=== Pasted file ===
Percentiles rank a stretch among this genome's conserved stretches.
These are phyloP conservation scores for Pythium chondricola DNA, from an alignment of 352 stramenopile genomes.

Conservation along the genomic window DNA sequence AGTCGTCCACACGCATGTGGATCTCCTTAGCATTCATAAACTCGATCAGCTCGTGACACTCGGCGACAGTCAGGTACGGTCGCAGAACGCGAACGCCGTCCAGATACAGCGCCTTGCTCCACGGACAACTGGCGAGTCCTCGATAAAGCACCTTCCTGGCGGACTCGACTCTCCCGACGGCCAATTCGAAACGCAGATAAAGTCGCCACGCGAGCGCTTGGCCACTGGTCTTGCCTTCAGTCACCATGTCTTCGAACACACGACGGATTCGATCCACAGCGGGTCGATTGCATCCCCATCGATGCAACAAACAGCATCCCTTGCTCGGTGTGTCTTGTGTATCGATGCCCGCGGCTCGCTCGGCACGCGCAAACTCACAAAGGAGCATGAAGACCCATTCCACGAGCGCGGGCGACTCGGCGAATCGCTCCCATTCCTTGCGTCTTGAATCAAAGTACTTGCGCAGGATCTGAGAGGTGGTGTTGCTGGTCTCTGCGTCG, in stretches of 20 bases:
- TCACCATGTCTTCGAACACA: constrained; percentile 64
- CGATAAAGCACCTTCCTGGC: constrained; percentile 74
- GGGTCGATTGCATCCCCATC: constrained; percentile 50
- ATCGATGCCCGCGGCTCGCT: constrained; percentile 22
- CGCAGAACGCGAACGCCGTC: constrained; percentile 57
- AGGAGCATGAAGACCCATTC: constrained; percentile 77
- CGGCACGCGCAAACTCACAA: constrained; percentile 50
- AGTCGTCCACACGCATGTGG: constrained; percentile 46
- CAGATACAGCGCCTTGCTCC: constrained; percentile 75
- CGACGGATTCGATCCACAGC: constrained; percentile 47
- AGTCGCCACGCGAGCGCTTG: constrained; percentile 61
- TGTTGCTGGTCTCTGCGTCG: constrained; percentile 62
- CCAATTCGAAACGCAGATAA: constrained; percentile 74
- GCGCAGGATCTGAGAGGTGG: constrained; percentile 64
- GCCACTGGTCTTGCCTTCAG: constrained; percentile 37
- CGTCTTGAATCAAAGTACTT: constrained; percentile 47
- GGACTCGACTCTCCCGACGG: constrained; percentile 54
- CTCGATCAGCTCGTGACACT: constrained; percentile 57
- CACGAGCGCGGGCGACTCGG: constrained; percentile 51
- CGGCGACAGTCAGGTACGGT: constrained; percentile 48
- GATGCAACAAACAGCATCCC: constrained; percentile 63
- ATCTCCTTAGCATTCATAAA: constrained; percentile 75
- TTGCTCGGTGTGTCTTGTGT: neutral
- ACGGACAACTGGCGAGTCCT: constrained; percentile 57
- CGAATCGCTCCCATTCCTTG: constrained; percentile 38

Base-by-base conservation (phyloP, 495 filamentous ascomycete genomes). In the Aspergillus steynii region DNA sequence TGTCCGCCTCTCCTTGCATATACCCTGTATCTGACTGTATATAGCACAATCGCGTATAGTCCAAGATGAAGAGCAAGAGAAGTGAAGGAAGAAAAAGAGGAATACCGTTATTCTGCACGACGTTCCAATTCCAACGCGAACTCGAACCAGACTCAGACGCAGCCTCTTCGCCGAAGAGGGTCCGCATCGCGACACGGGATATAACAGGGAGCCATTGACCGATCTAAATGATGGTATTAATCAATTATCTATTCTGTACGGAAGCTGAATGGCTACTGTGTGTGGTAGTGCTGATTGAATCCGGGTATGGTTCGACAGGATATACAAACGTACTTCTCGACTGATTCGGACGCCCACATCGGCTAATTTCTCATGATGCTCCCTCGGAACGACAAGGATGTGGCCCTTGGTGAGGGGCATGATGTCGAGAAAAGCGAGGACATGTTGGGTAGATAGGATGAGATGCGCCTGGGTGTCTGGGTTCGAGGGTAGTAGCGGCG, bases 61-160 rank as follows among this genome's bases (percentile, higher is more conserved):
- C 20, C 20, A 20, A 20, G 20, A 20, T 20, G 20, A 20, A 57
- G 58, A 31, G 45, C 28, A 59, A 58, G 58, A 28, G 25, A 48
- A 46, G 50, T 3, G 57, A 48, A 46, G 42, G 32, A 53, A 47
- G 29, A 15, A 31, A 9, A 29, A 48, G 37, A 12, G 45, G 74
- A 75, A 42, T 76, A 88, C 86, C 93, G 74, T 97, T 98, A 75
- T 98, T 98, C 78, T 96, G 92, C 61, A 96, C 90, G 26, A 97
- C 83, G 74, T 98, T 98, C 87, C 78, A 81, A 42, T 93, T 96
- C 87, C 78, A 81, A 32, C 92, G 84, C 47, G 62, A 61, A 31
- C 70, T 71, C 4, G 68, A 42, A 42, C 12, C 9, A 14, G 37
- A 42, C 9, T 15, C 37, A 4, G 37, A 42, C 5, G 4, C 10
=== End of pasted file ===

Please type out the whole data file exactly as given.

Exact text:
Percentiles rank a stretch among this genome's conserved stretches.
These are phyloP conservation scores for Pythium chondricola DNA, from an alignment of 352 stramenopile genomes.

Conservation along the genomic window DNA sequence AGTCGTCCACACGCATGTGGATCTCCTTAGCATTCATAAACTCGATCAGCTCGTGACACTCGGCGACAGTCAGGTACGGTCGCAGAACGCGAACGCCGTCCAGATACAGCGCCTTGCTCCACGGACAACTGGCGAGTCCTCGATAAAGCACCTTCCTGGCGGACTCGACTCTCCCGACGGCCAATTCGAAACGCAGATAAAGTCGCCACGCGAGCGCTTGGCCACTGGTCTTGCCTTCAGTCACCATGTCTTCGAACACACGACGGATTCGATCCACAGCGGGTCGATTGCATCCCCATCGATGCAACAAACAGCATCCCTTGCTCGGTGTGTCTTGTGTATCGATGCCCGCGGCTCGCTCGGCACGCGCAAACTCACAAAGGAGCATGAAGACCCATTCCACGAGCGCGGGCGACTCGGCGAATCGCTCCCATTCCTTGCGTCTTGAATCAAAGTACTTGCGCAGGATCTGAGAGGTGGTGTTGCTGGTCTCTGCGTCG, in stretches of 20 bases:
- TCACCATGTCTTCGAACACA: constrained; percentile 64
- CGATAAAGCACCTTCCTGGC: constrained; percentile 74
- GGGTCGATTGCATCCCCATC: constrained; percentile 50
- ATCGATGCCCGCGGCTCGCT: constrained; percentile 22
- CGCAGAACGCGAACGCCGTC: constrained; percentile 57
- AGGAGCATGAAGACCCATTC: constrained; percentile 77
- CGGCACGCGCAAACTCACAA: constrained; percentile 50
- AGTCGTCCACACGCATGTGG: constrained; percentile 46
- CAGATACAGCGCCTTGCTCC: constrained; percentile 75
- CGACGGATTCGATCCACAGC: constrained; percentile 47
- AGTCGCCACGCGAGCGCTTG: constrained; percentile 61
- TGTTGCTGGTCTCTGCGTCG: constrained; percentile 62
- CCAATTCGAAACGCAGATAA: constrained; percentile 74
- GCGCAGGATCTGAGAGGTGG: constrained; percentile 64
- GCCACTGGTCTTGCCTTCAG: constrained; percentile 37
- CGTCTTGAATCAAAGTACTT: constrained; percentile 47
- GGACTCGACTCTCCCGACGG: constrained; percentile 54
- CTCGATCAGCTCGTGACACT: constrained; percentile 57
- CACGAGCGCGGGCGACTCGG: constrained; percentile 51
- CGGCGACAGTCAGGTACGGT: constrained; percentile 48
- GATGCAACAAACAGCATCCC: constrained; percentile 63
- ATCTCCTTAGCATTCATAAA: constrained; percentile 75
- TTGCTCGGTGTGTCTTGTGT: neutral
- ACGGACAACTGGCGAGTCCT: constrained; percentile 57
- CGAATCGCTCCCATTCCTTG: constrained; percentile 38

Base-by-base conservation (phyloP, 495 filamentous ascomycete genomes). In the Aspergillus steynii region DNA sequence TGTCCGCCTCTCCTTGCATATACCCTGTATCTGACTGTATATAGCACAATCGCGTATAGTCCAAGATGAAGAGCAAGAGAAGTGAAGGAAGAAAAAGAGGAATACCGTTATTCTGCACGACGTTCCAATTCCAACGCGAACTCGAACCAGACTCAGACGCAGCCTCTTCGCCGAAGAGGGTCCGCATCGCGACACGGGATATAACAGGGAGCCATTGACCGATCTAAATGATGGTATTAATCAATTATCTATTCTGTACGGAAGCTGAATGGCTACTGTGTGTGGTAGTGCTGATTGAATCCGGGTATGGTTCGACAGGATATACAAACGTACTTCTCGACTGATTCGGACGCCCACATCGGCTAATTTCTCATGATGCTCCCTCGGAACGACAAGGATGTGGCCCTTGGTGAGGGGCATGATGTCGAGAAAAGCGAGGACATGTTGGGTAGATAGGATGAGATGCGCCTGGGTGTCTGGGTTCGAGGGTAGTAGCGGCG, bases 61-160 rank as follows among this genome's bases (percentile, higher is more conserved):
- C 20, C 20, A 20, A 20, G 20, A 20, T 20, G 20, A 20, A 57
- G 58, A 31, G 45, C 28, A 59, A 58, G 58, A 28, G 25, A 48
- A 46, G 50, T 3, G 57, A 48, A 46, G 42, G 32, A 53, A 47
- G 29, A 15, A 31, A 9, A 29, A 48, G 37, A 12, G 45, G 74
- A 75, A 42, T 76, A 88, C 86, C 93, G 74, T 97, T 98, A 75
- T 98, T 98, C 78, T 96, G 92, C 61, A 96, C 90, G 26, A 97
- C 83, G 74, T 98, T 98, C 87, C 78, A 81, A 42, T 93, T 96
- C 87, C 78, A 81, A 32, C 92, G 84, C 47, G 62, A 61, A 31
- C 70, T 71, C 4, G 68, A 42, A 42, C 12, C 9, A 14, G 37
- A 42, C 9, T 15, C 37, A 4, G 37, A 42, C 5, G 4, C 10